The Opioid Epidemic: America's Deadly Addiction
Professor Thad A. Polk is an Arthur F. Thurnau Professor in the Department of Psychology and the Department of Electrical Engineering and Computer Science at the University of Michigan. He received a B.A. in Mathematics from the University of Virginia and an interdisciplinary Ph.D. in Computer Science and Psychology from Carnegie Mellon University. He also received postdoctoral training in cognitive neuroscience at the University of Pennsylvania.
Professor Polk's research combines functional imaging of the human brain with computational modeling and behavioral methods to investigate the neural architecture underlying cognition. Some of his major projects have investigated differences in the brains of smokers who quit compared with those who do not, changes in the brain as we age, and contributions of nature versus nurture to neural organization. Professor Polk regularly collaborates with scientists at the University of Texas at Dallas and at the Max Planck Institute for Human Development in Berlin, where he is a frequent visiting scientist.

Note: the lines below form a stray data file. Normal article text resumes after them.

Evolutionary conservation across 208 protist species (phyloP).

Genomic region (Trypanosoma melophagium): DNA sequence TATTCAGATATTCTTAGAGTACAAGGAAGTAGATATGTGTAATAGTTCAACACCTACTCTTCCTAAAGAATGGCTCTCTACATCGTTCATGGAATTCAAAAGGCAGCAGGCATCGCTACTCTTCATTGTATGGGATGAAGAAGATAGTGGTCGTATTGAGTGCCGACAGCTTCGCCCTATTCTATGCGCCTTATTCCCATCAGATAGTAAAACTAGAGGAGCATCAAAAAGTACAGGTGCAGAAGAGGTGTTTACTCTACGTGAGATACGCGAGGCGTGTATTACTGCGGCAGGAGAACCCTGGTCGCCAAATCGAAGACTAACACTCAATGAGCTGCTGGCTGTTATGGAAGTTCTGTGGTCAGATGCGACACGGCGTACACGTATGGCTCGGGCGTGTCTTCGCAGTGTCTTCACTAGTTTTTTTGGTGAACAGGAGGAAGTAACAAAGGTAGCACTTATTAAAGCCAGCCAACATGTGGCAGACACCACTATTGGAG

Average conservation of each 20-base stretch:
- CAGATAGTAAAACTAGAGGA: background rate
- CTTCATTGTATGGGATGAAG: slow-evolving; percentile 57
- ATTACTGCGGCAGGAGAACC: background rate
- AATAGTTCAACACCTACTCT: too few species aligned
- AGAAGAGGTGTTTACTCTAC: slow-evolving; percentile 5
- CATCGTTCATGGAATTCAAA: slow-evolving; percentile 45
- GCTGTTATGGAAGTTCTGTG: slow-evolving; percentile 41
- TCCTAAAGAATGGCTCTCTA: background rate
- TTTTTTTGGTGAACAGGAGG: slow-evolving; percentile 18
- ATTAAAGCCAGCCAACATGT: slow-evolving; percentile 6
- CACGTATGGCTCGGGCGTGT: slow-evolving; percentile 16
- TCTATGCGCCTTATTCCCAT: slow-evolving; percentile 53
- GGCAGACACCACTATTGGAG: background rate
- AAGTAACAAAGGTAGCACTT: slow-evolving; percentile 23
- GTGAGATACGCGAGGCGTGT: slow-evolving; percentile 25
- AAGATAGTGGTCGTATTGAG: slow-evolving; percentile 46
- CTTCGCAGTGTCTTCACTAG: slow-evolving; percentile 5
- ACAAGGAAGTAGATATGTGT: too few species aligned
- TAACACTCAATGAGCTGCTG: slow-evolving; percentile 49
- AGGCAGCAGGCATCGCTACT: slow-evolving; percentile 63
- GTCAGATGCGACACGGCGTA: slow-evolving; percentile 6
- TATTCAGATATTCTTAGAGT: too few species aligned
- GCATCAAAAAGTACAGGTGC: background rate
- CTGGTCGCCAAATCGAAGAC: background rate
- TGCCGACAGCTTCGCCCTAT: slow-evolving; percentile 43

Professor Polk regularly teaches on topics ranging from the human mind and brain, to cognitive psychology, to computational modeling of cognition. His teaching at the University of Michigan has been recognized by numerous awards, and he was named to The Princeton Review's list of the Best 300 Professors in the United States.
01: The Opioid Epidemic: America's Deadly Addiction
Drug overdose is the single most common cause of death for people under 50 years old in the US and the numbers have rocketed up just in the last two decades, averaging 175 deaths per day. Professor Thad Polk attributes one of the causes to the use of opioids, which have seen an upswing in popularity after pharmaceutical companies and doctors advocated their use for chronic pain in the 1990s. Join this award-winning professor of psychology to explore these shocking numbers as he delves into how opioids affect our brains, why they are so addictive, and what we can do to counter this crisis.